Consider Phlebas


Iain M. Banks


Science fiction


The Culture

Followed by

The Player of Games

The first Culture novel. I thought it sounded like a very interesting series, and I bought Matter in a sale ages ago (not knowing anything about it), but I figured I'd have a stab at this one first.

Published in 1987.

First read (April-May 2012)Edit

12 05 09 Consider Phlebas

Finished, May 9th 2012.

12 05 09 Consider Phlebas

Progress graph, according to Goodreads.


Paperback 2007 Orbit edition, taken from Rotherham library. 469 pages, 41 lines per page, ~71(!) blank pages, ~11.5 words per line[1], implying ~186841 words in the book. About 69 characters per line[2], however, which might be a better measure of its length, implying ~1125942 characters. Taking 350 5.5-character words per page as a standard, this book should be 585 pages.


Picked it up from the library on April 30th 2012, after spending the previous evening making a lot of edits to the wiki in light of some recommendations by Eliezer Yudkowsky which included the second book of this series. Read the prologue on the bus home.

Decided I'd try to read 50 pages a day for the last 2 months of the academic year, to reach 14,000 pages total. Up to page 110 as of the 3rd and I'm not that into it yet. Space pirates are meh and I'm continually confused about what's being referred to because of the author's commitment to mystery, as far as I can tell. It's getting a bit annoying. I guess 'Orbitals' are rings? Or parts of a ring? Why not just say it? Confused.

Finished it on the 9th of April, on schedule (well, slightly ahead being fair). Overall a really hard read, just taking longer per page than I thought was my pace. Whether it's simply because there were more words per page than those I'd previously timed myself on, or because it was difficult to read as I felt, I don't know. Either way, most of the book was either not telling me enough (not knowing what an Orbital was) or telling me too much (dull descriptions of set pieces with lengths in metres of everything in sight). Ultimately I was bored straight away by the activities of the pirate crew and it turned out to be, indeed, the focus of the whole story. Too much ridiculously lucky stuff happened, I don't know what the point was, I didn't enjoy the telling of it particularly, and the most promising thing (the Mind) was just a MacGuffin. The appendix (a 'textbook entry' describing the war from the future's perspective, in which the Idirans proved to be a minor upstart against the Culture) was the best part, and I didn't know what a Phlebas was even at the end, despite the final chapter being itself called 'Consider Phlebas'. Turns out it's a line from some poem, oh well :P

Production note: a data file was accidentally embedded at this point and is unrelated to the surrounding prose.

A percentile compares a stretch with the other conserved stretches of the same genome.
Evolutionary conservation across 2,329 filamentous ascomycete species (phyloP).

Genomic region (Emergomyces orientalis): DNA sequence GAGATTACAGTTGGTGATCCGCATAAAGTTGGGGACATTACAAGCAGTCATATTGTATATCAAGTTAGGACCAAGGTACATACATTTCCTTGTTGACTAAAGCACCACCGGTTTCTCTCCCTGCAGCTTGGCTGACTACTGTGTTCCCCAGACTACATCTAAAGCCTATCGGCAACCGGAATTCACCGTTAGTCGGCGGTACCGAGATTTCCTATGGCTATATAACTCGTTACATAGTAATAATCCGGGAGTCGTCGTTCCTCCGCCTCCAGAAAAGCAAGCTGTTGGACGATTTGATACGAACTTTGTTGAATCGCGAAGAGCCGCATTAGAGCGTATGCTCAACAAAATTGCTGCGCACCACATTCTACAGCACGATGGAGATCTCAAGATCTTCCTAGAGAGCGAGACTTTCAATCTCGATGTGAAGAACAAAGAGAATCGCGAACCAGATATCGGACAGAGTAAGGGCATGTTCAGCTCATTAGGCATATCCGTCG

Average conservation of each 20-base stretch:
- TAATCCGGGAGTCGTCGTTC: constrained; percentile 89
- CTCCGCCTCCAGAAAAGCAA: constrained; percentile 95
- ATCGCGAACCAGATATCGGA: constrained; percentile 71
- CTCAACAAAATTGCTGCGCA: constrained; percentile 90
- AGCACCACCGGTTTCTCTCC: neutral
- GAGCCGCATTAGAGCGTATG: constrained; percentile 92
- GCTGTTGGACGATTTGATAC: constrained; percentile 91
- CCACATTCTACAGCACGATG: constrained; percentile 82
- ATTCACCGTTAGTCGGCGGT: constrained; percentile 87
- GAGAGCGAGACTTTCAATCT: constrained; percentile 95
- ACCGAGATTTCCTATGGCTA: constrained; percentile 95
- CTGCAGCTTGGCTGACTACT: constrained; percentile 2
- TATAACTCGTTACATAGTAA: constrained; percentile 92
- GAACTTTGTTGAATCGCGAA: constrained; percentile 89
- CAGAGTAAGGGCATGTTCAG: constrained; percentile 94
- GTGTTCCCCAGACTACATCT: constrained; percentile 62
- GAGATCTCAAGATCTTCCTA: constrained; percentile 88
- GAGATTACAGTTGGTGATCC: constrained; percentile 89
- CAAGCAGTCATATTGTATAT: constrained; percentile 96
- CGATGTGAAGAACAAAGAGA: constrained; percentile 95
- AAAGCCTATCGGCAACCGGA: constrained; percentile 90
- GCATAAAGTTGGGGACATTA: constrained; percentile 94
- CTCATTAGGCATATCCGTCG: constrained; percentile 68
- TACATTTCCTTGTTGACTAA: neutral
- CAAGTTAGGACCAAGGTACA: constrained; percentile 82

Reading recordEdit

Previous book: 'Black Logician', Harry's Game

Next book: Anne McCaffrey, Dragonflight

Ratings, awards, mentions and recommendationsEdit

Links and referencesEdit

  1. First 20 lines on page 4 counted.
  2. First 9 lines on page 4 counted.

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